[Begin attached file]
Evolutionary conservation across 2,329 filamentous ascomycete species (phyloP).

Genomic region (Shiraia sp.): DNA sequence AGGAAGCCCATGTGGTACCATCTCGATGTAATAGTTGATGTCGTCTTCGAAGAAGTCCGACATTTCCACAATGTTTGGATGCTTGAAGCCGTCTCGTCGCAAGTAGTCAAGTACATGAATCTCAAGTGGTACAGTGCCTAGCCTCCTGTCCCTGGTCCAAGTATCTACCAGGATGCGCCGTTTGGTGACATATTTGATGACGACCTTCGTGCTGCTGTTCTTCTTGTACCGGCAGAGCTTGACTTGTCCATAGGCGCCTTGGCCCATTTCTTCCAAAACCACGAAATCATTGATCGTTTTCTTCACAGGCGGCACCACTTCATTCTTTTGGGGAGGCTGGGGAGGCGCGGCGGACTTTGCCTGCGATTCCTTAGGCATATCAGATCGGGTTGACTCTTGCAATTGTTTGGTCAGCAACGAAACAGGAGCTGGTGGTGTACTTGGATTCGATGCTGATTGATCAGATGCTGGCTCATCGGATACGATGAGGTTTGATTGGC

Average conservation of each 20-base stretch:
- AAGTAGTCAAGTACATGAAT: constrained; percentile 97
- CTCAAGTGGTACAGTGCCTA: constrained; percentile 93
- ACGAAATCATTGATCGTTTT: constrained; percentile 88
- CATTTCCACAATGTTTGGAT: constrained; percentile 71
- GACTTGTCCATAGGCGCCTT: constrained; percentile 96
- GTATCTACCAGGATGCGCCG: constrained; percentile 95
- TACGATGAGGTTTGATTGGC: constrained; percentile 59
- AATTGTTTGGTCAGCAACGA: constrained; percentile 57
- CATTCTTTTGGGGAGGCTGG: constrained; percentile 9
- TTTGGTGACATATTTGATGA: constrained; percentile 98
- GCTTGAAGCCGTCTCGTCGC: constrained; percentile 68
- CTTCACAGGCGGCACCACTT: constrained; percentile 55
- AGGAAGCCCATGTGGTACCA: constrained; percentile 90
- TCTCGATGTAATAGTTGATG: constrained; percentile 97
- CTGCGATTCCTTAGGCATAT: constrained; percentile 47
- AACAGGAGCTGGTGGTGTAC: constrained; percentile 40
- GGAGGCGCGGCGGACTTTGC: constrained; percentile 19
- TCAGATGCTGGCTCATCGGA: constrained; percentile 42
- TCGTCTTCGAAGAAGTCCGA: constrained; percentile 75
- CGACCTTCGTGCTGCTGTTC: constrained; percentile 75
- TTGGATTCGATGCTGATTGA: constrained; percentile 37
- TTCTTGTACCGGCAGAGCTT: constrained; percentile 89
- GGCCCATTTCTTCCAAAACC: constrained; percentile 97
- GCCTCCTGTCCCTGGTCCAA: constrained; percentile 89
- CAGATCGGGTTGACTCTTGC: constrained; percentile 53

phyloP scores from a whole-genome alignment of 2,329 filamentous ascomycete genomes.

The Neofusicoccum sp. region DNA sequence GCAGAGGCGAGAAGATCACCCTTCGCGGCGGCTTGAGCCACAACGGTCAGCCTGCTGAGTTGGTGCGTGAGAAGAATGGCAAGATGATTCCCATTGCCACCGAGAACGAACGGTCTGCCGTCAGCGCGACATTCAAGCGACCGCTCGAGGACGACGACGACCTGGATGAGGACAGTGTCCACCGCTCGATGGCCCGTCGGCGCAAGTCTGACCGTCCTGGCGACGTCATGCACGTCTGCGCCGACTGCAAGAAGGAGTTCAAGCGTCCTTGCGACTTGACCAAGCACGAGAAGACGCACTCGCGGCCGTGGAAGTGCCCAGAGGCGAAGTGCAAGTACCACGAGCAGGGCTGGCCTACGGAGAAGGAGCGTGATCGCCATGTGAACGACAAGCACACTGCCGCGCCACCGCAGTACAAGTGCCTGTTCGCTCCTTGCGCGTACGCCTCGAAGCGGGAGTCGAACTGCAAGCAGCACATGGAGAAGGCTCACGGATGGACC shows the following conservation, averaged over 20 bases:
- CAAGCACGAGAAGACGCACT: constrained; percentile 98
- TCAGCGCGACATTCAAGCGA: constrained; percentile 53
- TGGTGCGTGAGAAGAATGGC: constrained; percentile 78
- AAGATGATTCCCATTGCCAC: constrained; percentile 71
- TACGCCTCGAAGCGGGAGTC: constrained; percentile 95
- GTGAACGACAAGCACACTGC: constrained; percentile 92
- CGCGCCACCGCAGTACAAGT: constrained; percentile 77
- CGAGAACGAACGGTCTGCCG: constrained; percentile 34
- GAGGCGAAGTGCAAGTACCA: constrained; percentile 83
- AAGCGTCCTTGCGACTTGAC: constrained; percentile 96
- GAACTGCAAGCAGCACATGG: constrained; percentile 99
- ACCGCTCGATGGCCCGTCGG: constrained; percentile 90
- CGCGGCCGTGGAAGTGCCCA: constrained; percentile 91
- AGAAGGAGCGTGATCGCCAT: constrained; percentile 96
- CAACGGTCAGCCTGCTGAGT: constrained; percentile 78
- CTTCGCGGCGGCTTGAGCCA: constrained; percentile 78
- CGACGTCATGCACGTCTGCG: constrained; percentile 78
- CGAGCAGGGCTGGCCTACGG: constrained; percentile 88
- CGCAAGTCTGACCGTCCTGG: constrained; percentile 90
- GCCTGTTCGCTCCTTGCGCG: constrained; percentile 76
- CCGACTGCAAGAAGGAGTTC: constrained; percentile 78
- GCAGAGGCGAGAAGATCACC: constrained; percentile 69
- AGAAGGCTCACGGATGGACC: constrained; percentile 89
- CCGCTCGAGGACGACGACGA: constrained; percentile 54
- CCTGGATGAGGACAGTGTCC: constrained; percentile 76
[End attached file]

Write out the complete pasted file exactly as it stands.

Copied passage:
Evolutionary conservation across 2,329 filamentous ascomycete species (phyloP).

Genomic region (Shiraia sp.): DNA sequence AGGAAGCCCATGTGGTACCATCTCGATGTAATAGTTGATGTCGTCTTCGAAGAAGTCCGACATTTCCACAATGTTTGGATGCTTGAAGCCGTCTCGTCGCAAGTAGTCAAGTACATGAATCTCAAGTGGTACAGTGCCTAGCCTCCTGTCCCTGGTCCAAGTATCTACCAGGATGCGCCGTTTGGTGACATATTTGATGACGACCTTCGTGCTGCTGTTCTTCTTGTACCGGCAGAGCTTGACTTGTCCATAGGCGCCTTGGCCCATTTCTTCCAAAACCACGAAATCATTGATCGTTTTCTTCACAGGCGGCACCACTTCATTCTTTTGGGGAGGCTGGGGAGGCGCGGCGGACTTTGCCTGCGATTCCTTAGGCATATCAGATCGGGTTGACTCTTGCAATTGTTTGGTCAGCAACGAAACAGGAGCTGGTGGTGTACTTGGATTCGATGCTGATTGATCAGATGCTGGCTCATCGGATACGATGAGGTTTGATTGGC

Average conservation of each 20-base stretch:
- AAGTAGTCAAGTACATGAAT: constrained; percentile 97
- CTCAAGTGGTACAGTGCCTA: constrained; percentile 93
- ACGAAATCATTGATCGTTTT: constrained; percentile 88
- CATTTCCACAATGTTTGGAT: constrained; percentile 71
- GACTTGTCCATAGGCGCCTT: constrained; percentile 96
- GTATCTACCAGGATGCGCCG: constrained; percentile 95
- TACGATGAGGTTTGATTGGC: constrained; percentile 59
- AATTGTTTGGTCAGCAACGA: constrained; percentile 57
- CATTCTTTTGGGGAGGCTGG: constrained; percentile 9
- TTTGGTGACATATTTGATGA: constrained; percentile 98
- GCTTGAAGCCGTCTCGTCGC: constrained; percentile 68
- CTTCACAGGCGGCACCACTT: constrained; percentile 55
- AGGAAGCCCATGTGGTACCA: constrained; percentile 90
- TCTCGATGTAATAGTTGATG: constrained; percentile 97
- CTGCGATTCCTTAGGCATAT: constrained; percentile 47
- AACAGGAGCTGGTGGTGTAC: constrained; percentile 40
- GGAGGCGCGGCGGACTTTGC: constrained; percentile 19
- TCAGATGCTGGCTCATCGGA: constrained; percentile 42
- TCGTCTTCGAAGAAGTCCGA: constrained; percentile 75
- CGACCTTCGTGCTGCTGTTC: constrained; percentile 75
- TTGGATTCGATGCTGATTGA: constrained; percentile 37
- TTCTTGTACCGGCAGAGCTT: constrained; percentile 89
- GGCCCATTTCTTCCAAAACC: constrained; percentile 97
- GCCTCCTGTCCCTGGTCCAA: constrained; percentile 89
- CAGATCGGGTTGACTCTTGC: constrained; percentile 53

phyloP scores from a whole-genome alignment of 2,329 filamentous ascomycete genomes.

The Neofusicoccum sp. region DNA sequence GCAGAGGCGAGAAGATCACCCTTCGCGGCGGCTTGAGCCACAACGGTCAGCCTGCTGAGTTGGTGCGTGAGAAGAATGGCAAGATGATTCCCATTGCCACCGAGAACGAACGGTCTGCCGTCAGCGCGACATTCAAGCGACCGCTCGAGGACGACGACGACCTGGATGAGGACAGTGTCCACCGCTCGATGGCCCGTCGGCGCAAGTCTGACCGTCCTGGCGACGTCATGCACGTCTGCGCCGACTGCAAGAAGGAGTTCAAGCGTCCTTGCGACTTGACCAAGCACGAGAAGACGCACTCGCGGCCGTGGAAGTGCCCAGAGGCGAAGTGCAAGTACCACGAGCAGGGCTGGCCTACGGAGAAGGAGCGTGATCGCCATGTGAACGACAAGCACACTGCCGCGCCACCGCAGTACAAGTGCCTGTTCGCTCCTTGCGCGTACGCCTCGAAGCGGGAGTCGAACTGCAAGCAGCACATGGAGAAGGCTCACGGATGGACC shows the following conservation, averaged over 20 bases:
- CAAGCACGAGAAGACGCACT: constrained; percentile 98
- TCAGCGCGACATTCAAGCGA: constrained; percentile 53
- TGGTGCGTGAGAAGAATGGC: constrained; percentile 78
- AAGATGATTCCCATTGCCAC: constrained; percentile 71
- TACGCCTCGAAGCGGGAGTC: constrained; percentile 95
- GTGAACGACAAGCACACTGC: constrained; percentile 92
- CGCGCCACCGCAGTACAAGT: constrained; percentile 77
- CGAGAACGAACGGTCTGCCG: constrained; percentile 34
- GAGGCGAAGTGCAAGTACCA: constrained; percentile 83
- AAGCGTCCTTGCGACTTGAC: constrained; percentile 96
- GAACTGCAAGCAGCACATGG: constrained; percentile 99
- ACCGCTCGATGGCCCGTCGG: constrained; percentile 90
- CGCGGCCGTGGAAGTGCCCA: constrained; percentile 91
- AGAAGGAGCGTGATCGCCAT: constrained; percentile 96
- CAACGGTCAGCCTGCTGAGT: constrained; percentile 78
- CTTCGCGGCGGCTTGAGCCA: constrained; percentile 78
- CGACGTCATGCACGTCTGCG: constrained; percentile 78
- CGAGCAGGGCTGGCCTACGG: constrained; percentile 88
- CGCAAGTCTGACCGTCCTGG: constrained; percentile 90
- GCCTGTTCGCTCCTTGCGCG: constrained; percentile 76
- CCGACTGCAAGAAGGAGTTC: constrained; percentile 78
- GCAGAGGCGAGAAGATCACC: constrained; percentile 69
- AGAAGGCTCACGGATGGACC: constrained; percentile 89
- CCGCTCGAGGACGACGACGA: constrained; percentile 54
- CCTGGATGAGGACAGTGTCC: constrained; percentile 76